Step 2. Identify past experiences of the flashback feelings.
When we’re attuned to the fact that we are in a flashback, it becomes easier to remember the salient experiences that formed our trauma. For example, I was recently reminded of the time my Father had promised to pick me up after school to take me to my orthodontics appointment.
He was chronically late, which meant that I was faced with the choice of waiting for him at my dangerous inner-city school, or begin a walk home in the hope that I might see his car driving down the road, coming late to get me.
I walked, every time.
I don’t know why I have this memory, except that it left me with the feeling that I was alone in a dangerous world with no protection, no safety, and no one on whom I could rely. That was a common feeling for me, and it was often true.
However, it is a childhood experience. As an adult, I’ve learned to cope — perhaps even over compensate — for the feelings of abandonment I retain from my Father’s tardiness by telling my friends, students, and colleagues, “Take your time. There’s no such thing as late with me.”
It’s a way of reassuring myself that I have extensive resources at my command, I am in control of my own time, and no one has the power to waste it but me.
Step 3. Respond to the question, “What problem was I confronted with as a child that might have created these flashback feelings?”
The feelings we experience in an emotional flashback have their origins in past trauma. In ‘Your Past Is Written In Your Body’ I described how Adlerian psychology treats emotional expression as an attempt to solve an interpersonal problem. According to Adler, emotions are fabricated to elicit or compel behaviors from other people.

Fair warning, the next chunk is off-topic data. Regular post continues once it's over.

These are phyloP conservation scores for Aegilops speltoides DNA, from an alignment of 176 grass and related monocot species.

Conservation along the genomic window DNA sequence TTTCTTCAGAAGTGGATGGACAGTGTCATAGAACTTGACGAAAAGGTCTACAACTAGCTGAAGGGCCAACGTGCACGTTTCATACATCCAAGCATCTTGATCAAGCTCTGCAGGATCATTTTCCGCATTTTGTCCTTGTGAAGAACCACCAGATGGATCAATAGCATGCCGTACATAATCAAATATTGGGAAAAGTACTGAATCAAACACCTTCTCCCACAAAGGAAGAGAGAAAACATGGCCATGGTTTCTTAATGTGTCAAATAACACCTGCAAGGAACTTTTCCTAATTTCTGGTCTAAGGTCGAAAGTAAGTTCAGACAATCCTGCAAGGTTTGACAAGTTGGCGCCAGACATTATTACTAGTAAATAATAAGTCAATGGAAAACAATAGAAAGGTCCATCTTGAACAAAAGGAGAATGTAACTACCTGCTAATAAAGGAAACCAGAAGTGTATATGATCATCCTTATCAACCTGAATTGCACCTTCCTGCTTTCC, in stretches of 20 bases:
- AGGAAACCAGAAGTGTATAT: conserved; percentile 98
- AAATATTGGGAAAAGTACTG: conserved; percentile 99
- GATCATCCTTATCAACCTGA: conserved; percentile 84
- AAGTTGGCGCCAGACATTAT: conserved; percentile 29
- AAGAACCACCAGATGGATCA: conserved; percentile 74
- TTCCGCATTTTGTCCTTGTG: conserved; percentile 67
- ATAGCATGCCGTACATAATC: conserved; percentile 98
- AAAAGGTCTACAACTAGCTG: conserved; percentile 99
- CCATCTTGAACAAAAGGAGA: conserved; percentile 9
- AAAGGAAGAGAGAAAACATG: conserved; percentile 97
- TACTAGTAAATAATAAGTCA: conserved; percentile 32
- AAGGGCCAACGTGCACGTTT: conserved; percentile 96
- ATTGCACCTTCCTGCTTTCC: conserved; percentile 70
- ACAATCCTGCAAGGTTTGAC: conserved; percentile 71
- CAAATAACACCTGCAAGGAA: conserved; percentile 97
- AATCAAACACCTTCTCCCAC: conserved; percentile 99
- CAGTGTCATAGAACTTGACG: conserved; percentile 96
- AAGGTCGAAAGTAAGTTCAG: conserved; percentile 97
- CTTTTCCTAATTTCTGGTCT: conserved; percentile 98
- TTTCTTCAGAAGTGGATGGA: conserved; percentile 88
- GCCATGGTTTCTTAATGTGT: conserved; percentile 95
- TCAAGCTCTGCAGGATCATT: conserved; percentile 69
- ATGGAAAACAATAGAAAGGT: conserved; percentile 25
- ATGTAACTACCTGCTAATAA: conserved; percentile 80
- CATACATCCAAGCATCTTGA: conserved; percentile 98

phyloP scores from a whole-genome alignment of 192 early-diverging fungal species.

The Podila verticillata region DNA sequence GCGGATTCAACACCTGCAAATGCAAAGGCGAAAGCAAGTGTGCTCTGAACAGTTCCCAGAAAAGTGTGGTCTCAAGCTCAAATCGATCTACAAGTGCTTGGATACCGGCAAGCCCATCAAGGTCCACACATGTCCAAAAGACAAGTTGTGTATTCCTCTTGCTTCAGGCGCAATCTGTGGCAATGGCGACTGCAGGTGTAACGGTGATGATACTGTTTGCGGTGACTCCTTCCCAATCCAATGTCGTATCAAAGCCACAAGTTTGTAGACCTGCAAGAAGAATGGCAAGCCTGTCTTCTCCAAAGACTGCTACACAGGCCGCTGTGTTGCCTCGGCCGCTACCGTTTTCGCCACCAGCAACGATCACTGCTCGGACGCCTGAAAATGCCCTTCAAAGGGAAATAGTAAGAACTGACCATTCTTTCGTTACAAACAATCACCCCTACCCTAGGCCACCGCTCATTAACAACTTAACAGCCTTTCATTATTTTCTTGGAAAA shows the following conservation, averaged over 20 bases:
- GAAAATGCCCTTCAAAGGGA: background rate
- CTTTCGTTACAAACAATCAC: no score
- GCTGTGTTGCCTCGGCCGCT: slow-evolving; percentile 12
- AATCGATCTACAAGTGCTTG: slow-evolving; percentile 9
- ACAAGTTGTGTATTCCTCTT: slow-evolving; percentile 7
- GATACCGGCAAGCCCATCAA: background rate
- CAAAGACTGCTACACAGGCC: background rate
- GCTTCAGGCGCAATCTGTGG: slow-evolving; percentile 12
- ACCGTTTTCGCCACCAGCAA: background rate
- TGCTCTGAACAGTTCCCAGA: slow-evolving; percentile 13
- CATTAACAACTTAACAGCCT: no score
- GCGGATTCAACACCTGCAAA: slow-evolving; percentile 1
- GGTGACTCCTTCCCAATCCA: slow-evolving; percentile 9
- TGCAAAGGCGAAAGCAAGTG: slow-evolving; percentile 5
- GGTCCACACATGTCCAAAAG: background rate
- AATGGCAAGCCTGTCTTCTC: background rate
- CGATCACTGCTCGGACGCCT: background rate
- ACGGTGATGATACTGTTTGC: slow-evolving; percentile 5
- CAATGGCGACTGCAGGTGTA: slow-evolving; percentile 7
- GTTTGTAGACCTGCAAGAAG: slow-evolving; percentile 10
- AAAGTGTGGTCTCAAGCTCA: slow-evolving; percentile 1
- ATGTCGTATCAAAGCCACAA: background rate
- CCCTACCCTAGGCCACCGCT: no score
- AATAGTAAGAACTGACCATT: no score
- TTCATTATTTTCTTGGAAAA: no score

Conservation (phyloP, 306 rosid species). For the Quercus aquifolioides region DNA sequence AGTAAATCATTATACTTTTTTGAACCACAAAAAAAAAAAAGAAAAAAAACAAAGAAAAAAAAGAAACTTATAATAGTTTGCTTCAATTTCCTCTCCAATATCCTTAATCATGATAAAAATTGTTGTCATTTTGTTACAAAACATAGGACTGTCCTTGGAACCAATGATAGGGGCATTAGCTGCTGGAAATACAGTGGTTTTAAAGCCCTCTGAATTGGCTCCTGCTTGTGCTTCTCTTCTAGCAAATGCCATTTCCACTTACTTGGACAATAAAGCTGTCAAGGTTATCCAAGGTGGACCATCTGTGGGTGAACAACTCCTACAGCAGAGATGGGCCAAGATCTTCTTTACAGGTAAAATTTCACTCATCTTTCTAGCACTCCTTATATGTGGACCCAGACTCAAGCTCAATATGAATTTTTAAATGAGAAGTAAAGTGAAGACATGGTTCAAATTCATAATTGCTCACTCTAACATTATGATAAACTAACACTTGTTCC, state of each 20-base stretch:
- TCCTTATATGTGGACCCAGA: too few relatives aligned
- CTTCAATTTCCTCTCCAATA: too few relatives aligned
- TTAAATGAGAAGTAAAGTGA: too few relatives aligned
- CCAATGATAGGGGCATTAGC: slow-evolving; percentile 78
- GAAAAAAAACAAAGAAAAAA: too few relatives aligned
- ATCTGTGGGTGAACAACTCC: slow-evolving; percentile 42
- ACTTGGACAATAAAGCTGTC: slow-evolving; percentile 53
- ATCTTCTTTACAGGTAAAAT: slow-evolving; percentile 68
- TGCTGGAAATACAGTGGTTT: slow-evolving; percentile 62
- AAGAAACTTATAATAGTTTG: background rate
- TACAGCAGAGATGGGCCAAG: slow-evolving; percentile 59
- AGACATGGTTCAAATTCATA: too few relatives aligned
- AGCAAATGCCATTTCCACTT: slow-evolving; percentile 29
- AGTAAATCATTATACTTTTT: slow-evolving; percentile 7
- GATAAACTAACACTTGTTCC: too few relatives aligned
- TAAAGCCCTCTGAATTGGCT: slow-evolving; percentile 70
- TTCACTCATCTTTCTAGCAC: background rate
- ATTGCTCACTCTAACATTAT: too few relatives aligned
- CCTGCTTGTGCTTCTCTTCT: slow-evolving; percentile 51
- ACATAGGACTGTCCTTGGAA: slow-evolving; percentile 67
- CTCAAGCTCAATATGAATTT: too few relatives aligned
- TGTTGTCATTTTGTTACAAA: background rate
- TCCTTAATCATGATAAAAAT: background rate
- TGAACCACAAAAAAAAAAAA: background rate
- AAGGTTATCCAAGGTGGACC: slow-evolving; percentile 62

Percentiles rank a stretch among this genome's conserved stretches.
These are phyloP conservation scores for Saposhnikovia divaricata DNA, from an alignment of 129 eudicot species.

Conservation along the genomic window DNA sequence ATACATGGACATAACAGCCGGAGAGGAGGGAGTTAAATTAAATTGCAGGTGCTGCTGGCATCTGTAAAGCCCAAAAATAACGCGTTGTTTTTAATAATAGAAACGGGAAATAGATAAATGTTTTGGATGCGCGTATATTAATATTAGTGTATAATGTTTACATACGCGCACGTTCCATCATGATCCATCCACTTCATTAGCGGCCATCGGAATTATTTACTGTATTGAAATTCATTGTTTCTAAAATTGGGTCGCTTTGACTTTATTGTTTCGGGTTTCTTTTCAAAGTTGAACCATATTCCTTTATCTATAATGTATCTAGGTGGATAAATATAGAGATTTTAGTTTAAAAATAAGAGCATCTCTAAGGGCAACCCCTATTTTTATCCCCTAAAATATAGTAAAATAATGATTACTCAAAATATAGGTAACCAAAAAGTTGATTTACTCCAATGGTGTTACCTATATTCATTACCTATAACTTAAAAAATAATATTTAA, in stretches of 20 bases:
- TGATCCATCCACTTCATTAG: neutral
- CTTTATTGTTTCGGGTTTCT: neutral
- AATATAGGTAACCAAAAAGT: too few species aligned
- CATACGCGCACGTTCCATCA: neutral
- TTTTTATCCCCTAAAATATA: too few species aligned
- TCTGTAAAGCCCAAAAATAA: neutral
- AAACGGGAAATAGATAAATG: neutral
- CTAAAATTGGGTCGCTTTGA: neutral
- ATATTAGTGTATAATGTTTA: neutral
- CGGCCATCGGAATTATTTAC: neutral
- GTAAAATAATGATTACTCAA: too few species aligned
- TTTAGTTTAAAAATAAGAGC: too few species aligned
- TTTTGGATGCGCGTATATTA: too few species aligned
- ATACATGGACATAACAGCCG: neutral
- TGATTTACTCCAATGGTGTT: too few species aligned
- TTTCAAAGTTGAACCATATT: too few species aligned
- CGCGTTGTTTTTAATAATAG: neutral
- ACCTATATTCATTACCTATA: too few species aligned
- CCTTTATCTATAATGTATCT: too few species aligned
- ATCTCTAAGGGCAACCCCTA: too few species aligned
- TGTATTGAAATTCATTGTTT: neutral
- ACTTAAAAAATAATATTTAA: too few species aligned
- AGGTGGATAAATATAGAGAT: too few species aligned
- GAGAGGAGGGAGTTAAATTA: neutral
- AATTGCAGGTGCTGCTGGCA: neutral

Despite Adler’s exaggeration, not all emotions are about interpersonal problems. There are some emotions hard-wired by evolutionary biology into our psychology, like disgust for blood or feces, that protect us from danger (Haidt, The Righteous Mind 2012). As human beings, we have emotional instincts that confer survival advantages, and some of them relate to relationships and others don’t. Whether an emotional performance is fabricated outrage, crocodile tears, feigned joy, or the instinctive cry of a hungry newborn baby is irrelevant. Adler’s point that emotional expression is designed to solve problems is a powerful insight.